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Why UK construction needs the LGBT community

Last year Construction News revealed that just 7 per cent of lesbian, gay and bisexual employees within the construction industry would recommend it as a ‘great place to work’, with more than two-thirds of staff reporting having heard offensive or homophobic comments. 

This year CN has launched a survey to investigate industry attitudes towards LGBT+ people and whether they have since improved. 

UK construction is facing a huge skills shortage. Its poor image is having a detrimental impact on the industry and the wider economy, for which it is a major income generator.

To attract and retain staff, the industry needs to significantly improve its performance by appealing to a diverse talent pool where sexual orientation, gender, race and religion are not seen as barriers to entry. Essentially, the industry needs to build an environment where people can feel comfortable and express themselves as they would be able to in other employment sectors.

Support on site

To coincide with Pride in London 2016, JLL took part in the ‘Rainbow Laces’ campaign devised by LGBT charity, Stonewall. In the weeks leading up to Pride in London, JLL’s in-house LGBT network alongside its project management, cost management and building consultancy teams joined forces with three other construction firms to encourage their workers to wear rainbow shoelaces on site as a visible sign of support for the LGBT community.

VolkerFitzpatrick, BW and Tétris-bluu rolled out the campaign across several of their London sites with some amazing success. It demonstrated that you don’t have to be a large multinational organisation to get involved and make a difference, with BW being awarded the ‘diversity champion’ accolade by Stonewall.

“Diversity within any environment allows for an abundant range of possibilities and a wider resource base of ideas, boosting innovation in the process”

The crucial aim of the Rainbow Laces campaign was to challenge and, indeed, change attitudes towards the LGBT community on building sites. For JLL, it was important to educate and encourage workers that exerting inclusive and welcoming behaviour is not only morally and ethically correct, but that such behaviours would make the industry an attractive career to pursue by improving its reputation and economic performance.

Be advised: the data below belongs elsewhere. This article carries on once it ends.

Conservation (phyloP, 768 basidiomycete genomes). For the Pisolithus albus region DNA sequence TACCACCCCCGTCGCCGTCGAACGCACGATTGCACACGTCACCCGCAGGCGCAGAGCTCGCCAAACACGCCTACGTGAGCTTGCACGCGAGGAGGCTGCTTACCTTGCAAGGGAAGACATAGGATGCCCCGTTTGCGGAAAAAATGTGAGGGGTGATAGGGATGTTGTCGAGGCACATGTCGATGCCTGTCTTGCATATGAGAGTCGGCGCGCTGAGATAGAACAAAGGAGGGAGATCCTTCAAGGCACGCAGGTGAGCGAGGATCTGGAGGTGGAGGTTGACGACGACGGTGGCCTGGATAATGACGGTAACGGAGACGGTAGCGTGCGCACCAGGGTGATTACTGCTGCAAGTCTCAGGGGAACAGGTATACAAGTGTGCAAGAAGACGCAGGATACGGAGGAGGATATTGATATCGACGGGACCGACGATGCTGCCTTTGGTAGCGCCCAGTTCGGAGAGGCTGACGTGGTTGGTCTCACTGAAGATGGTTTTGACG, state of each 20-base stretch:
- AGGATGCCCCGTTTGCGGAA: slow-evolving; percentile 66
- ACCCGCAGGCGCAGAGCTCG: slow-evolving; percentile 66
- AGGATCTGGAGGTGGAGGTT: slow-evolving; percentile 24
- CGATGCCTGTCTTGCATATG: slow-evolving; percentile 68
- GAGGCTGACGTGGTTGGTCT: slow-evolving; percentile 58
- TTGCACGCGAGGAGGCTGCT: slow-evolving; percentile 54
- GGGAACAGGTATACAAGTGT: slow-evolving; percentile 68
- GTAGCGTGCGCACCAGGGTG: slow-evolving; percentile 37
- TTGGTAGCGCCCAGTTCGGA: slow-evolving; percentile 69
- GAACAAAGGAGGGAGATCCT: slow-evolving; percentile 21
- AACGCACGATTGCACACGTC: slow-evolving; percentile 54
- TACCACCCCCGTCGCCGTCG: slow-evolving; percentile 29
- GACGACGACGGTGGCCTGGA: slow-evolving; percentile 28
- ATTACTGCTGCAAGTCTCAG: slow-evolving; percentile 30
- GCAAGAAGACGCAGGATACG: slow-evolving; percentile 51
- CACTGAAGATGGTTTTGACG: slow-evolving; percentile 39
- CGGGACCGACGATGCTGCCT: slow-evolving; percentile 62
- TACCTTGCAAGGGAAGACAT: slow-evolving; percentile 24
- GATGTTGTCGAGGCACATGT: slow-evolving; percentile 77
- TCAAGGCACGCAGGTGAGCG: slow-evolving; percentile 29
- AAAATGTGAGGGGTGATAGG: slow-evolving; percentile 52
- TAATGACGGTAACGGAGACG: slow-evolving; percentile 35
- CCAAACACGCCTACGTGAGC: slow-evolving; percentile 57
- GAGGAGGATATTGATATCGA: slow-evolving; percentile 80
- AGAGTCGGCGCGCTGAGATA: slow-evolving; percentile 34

Some way to go

While the campaign was an overall success, it also revealed the ‘stone age’ side of construction, with some companies and their workers declining to take part. This in itself makes it clear that although the industry has progressed, it has a long way to go to before it is fully accepting of the LGBT community.

To date, I’m proud of the results JLL has delivered. The firm has put the wheels in motion not just for leading the Rainbow Laces campaign but by being the first UK property advisory company to march at Pride in London. In addition, under the banner of Changing the Face of Property, JLL has formed strong partnerships with LGBT organisations such as Stonewall and Freehold, the LGBT network for the real estate industry.

Diversity within any environment allows for an abundant range of possibilities and a wider resource base of ideas, boosting innovation in the process. Companies need to be open to discussing LGBT issues, ensure resources are easily accessible and offer support to all staff.

Diversity in all its wonderful shapes and colours must be inherent in company culture and not just viewed as a short-term marketing ploy. The real challenge is actually getting the results.

Anisa Hussein is associate director, project management, at JLL

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